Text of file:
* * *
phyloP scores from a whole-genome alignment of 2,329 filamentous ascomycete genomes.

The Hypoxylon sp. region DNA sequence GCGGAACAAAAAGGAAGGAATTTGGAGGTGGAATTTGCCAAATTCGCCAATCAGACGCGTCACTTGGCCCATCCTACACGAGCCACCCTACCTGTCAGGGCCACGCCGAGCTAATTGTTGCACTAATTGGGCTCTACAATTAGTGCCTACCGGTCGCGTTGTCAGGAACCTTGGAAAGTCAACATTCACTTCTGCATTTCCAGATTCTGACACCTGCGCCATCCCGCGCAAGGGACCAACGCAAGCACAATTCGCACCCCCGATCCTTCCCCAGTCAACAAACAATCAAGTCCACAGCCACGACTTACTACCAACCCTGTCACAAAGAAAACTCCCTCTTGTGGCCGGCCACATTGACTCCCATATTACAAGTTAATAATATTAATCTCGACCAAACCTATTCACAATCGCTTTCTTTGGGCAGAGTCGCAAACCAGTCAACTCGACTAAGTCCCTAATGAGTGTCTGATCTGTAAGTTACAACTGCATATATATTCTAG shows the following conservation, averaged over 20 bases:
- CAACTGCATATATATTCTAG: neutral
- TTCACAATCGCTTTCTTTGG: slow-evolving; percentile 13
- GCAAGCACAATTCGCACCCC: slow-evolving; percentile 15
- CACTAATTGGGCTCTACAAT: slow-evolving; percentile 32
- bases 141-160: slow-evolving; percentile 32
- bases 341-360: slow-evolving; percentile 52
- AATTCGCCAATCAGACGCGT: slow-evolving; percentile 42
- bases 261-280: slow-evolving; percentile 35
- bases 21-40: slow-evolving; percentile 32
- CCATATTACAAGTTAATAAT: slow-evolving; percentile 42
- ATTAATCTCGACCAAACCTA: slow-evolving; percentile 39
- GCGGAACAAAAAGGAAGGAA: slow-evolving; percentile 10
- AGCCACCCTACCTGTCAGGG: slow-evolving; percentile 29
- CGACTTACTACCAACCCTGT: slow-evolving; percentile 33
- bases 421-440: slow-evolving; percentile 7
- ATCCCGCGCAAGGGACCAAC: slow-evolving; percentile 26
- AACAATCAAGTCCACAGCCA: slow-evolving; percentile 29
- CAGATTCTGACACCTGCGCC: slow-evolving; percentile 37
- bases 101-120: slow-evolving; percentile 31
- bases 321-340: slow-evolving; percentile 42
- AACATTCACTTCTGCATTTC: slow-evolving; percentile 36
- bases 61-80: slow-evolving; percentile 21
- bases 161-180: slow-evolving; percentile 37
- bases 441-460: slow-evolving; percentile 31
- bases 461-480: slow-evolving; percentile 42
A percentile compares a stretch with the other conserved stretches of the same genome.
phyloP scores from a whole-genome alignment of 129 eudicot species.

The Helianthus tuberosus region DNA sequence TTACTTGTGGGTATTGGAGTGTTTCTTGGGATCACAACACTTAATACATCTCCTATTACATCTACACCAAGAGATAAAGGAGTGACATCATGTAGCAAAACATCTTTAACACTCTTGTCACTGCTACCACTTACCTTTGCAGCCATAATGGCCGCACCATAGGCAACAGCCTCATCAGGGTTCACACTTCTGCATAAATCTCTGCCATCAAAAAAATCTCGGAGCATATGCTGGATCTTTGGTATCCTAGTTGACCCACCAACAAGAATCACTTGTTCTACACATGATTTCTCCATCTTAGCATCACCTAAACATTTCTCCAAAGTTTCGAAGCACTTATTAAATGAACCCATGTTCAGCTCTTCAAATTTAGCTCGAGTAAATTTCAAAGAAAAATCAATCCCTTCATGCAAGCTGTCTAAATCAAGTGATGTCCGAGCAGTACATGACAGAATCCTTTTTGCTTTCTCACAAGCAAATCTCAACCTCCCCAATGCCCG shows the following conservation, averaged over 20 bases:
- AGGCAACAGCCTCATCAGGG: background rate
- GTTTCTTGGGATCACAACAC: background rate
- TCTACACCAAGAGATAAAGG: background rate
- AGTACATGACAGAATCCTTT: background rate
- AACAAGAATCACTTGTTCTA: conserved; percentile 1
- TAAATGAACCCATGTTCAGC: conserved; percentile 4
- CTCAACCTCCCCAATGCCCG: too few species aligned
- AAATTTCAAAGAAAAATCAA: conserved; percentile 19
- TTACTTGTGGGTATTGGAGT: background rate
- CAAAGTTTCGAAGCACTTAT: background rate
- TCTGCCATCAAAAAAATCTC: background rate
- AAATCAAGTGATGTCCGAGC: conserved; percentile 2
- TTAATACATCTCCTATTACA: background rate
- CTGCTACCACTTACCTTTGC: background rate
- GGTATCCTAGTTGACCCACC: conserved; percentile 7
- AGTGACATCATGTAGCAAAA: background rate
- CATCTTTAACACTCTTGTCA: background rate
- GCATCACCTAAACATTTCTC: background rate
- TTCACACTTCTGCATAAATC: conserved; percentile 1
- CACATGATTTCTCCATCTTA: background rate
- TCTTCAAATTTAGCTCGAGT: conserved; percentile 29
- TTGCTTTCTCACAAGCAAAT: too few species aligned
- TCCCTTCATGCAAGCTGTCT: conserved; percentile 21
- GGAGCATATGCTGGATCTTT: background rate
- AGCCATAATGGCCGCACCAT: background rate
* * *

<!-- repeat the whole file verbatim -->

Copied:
phyloP scores from a whole-genome alignment of 2,329 filamentous ascomycete genomes.

The Hypoxylon sp. region DNA sequence GCGGAACAAAAAGGAAGGAATTTGGAGGTGGAATTTGCCAAATTCGCCAATCAGACGCGTCACTTGGCCCATCCTACACGAGCCACCCTACCTGTCAGGGCCACGCCGAGCTAATTGTTGCACTAATTGGGCTCTACAATTAGTGCCTACCGGTCGCGTTGTCAGGAACCTTGGAAAGTCAACATTCACTTCTGCATTTCCAGATTCTGACACCTGCGCCATCCCGCGCAAGGGACCAACGCAAGCACAATTCGCACCCCCGATCCTTCCCCAGTCAACAAACAATCAAGTCCACAGCCACGACTTACTACCAACCCTGTCACAAAGAAAACTCCCTCTTGTGGCCGGCCACATTGACTCCCATATTACAAGTTAATAATATTAATCTCGACCAAACCTATTCACAATCGCTTTCTTTGGGCAGAGTCGCAAACCAGTCAACTCGACTAAGTCCCTAATGAGTGTCTGATCTGTAAGTTACAACTGCATATATATTCTAG shows the following conservation, averaged over 20 bases:
- CAACTGCATATATATTCTAG: neutral
- TTCACAATCGCTTTCTTTGG: slow-evolving; percentile 13
- GCAAGCACAATTCGCACCCC: slow-evolving; percentile 15
- CACTAATTGGGCTCTACAAT: slow-evolving; percentile 32
- bases 141-160: slow-evolving; percentile 32
- bases 341-360: slow-evolving; percentile 52
- AATTCGCCAATCAGACGCGT: slow-evolving; percentile 42
- bases 261-280: slow-evolving; percentile 35
- bases 21-40: slow-evolving; percentile 32
- CCATATTACAAGTTAATAAT: slow-evolving; percentile 42
- ATTAATCTCGACCAAACCTA: slow-evolving; percentile 39
- GCGGAACAAAAAGGAAGGAA: slow-evolving; percentile 10
- AGCCACCCTACCTGTCAGGG: slow-evolving; percentile 29
- CGACTTACTACCAACCCTGT: slow-evolving; percentile 33
- bases 421-440: slow-evolving; percentile 7
- ATCCCGCGCAAGGGACCAAC: slow-evolving; percentile 26
- AACAATCAAGTCCACAGCCA: slow-evolving; percentile 29
- CAGATTCTGACACCTGCGCC: slow-evolving; percentile 37
- bases 101-120: slow-evolving; percentile 31
- bases 321-340: slow-evolving; percentile 42
- AACATTCACTTCTGCATTTC: slow-evolving; percentile 36
- bases 61-80: slow-evolving; percentile 21
- bases 161-180: slow-evolving; percentile 37
- bases 441-460: slow-evolving; percentile 31
- bases 461-480: slow-evolving; percentile 42
A percentile compares a stretch with the other conserved stretches of the same genome.
phyloP scores from a whole-genome alignment of 129 eudicot species.

The Helianthus tuberosus region DNA sequence TTACTTGTGGGTATTGGAGTGTTTCTTGGGATCACAACACTTAATACATCTCCTATTACATCTACACCAAGAGATAAAGGAGTGACATCATGTAGCAAAACATCTTTAACACTCTTGTCACTGCTACCACTTACCTTTGCAGCCATAATGGCCGCACCATAGGCAACAGCCTCATCAGGGTTCACACTTCTGCATAAATCTCTGCCATCAAAAAAATCTCGGAGCATATGCTGGATCTTTGGTATCCTAGTTGACCCACCAACAAGAATCACTTGTTCTACACATGATTTCTCCATCTTAGCATCACCTAAACATTTCTCCAAAGTTTCGAAGCACTTATTAAATGAACCCATGTTCAGCTCTTCAAATTTAGCTCGAGTAAATTTCAAAGAAAAATCAATCCCTTCATGCAAGCTGTCTAAATCAAGTGATGTCCGAGCAGTACATGACAGAATCCTTTTTGCTTTCTCACAAGCAAATCTCAACCTCCCCAATGCCCG shows the following conservation, averaged over 20 bases:
- AGGCAACAGCCTCATCAGGG: background rate
- GTTTCTTGGGATCACAACAC: background rate
- TCTACACCAAGAGATAAAGG: background rate
- AGTACATGACAGAATCCTTT: background rate
- AACAAGAATCACTTGTTCTA: conserved; percentile 1
- TAAATGAACCCATGTTCAGC: conserved; percentile 4
- CTCAACCTCCCCAATGCCCG: too few species aligned
- AAATTTCAAAGAAAAATCAA: conserved; percentile 19
- TTACTTGTGGGTATTGGAGT: background rate
- CAAAGTTTCGAAGCACTTAT: background rate
- TCTGCCATCAAAAAAATCTC: background rate
- AAATCAAGTGATGTCCGAGC: conserved; percentile 2
- TTAATACATCTCCTATTACA: background rate
- CTGCTACCACTTACCTTTGC: background rate
- GGTATCCTAGTTGACCCACC: conserved; percentile 7
- AGTGACATCATGTAGCAAAA: background rate
- CATCTTTAACACTCTTGTCA: background rate
- GCATCACCTAAACATTTCTC: background rate
- TTCACACTTCTGCATAAATC: conserved; percentile 1
- CACATGATTTCTCCATCTTA: background rate
- TCTTCAAATTTAGCTCGAGT: conserved; percentile 29
- TTGCTTTCTCACAAGCAAAT: too few species aligned
- TCCCTTCATGCAAGCTGTCT: conserved; percentile 21
- GGAGCATATGCTGGATCTTT: background rate
- AGCCATAATGGCCGCACCAT: background rate